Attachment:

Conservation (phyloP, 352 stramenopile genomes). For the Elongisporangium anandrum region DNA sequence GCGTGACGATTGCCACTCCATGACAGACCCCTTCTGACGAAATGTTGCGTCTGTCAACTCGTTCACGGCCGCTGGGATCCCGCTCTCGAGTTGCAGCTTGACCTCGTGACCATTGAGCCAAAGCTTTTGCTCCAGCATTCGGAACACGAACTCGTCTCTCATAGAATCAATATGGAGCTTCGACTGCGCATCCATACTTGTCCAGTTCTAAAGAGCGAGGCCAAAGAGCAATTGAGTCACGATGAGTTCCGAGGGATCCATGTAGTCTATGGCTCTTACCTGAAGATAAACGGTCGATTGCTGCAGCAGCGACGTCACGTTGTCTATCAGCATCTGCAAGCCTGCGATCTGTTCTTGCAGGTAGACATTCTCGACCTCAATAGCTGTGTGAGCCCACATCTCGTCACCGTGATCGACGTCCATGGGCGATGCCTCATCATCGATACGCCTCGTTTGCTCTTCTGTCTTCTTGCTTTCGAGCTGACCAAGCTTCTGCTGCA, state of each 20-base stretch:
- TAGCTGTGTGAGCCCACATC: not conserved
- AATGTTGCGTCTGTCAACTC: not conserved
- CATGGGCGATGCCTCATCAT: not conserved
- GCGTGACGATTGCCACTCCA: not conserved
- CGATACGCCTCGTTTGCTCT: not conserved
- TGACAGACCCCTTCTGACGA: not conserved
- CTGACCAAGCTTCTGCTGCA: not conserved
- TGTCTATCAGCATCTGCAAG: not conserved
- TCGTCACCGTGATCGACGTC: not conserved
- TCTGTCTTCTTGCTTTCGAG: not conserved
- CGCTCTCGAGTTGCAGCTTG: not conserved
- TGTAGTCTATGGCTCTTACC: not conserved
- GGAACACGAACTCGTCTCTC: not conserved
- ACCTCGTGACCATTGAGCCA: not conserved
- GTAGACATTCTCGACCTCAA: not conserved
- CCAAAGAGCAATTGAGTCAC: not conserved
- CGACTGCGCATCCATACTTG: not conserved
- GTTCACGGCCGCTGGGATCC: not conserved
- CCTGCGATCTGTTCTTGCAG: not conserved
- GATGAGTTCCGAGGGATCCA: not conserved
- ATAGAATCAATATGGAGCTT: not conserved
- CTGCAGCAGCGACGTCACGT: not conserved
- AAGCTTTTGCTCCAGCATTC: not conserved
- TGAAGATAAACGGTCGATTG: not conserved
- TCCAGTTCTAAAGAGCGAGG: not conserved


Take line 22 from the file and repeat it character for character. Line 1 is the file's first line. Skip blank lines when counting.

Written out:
- ATAGAATCAATATGGAGCTT: not conserved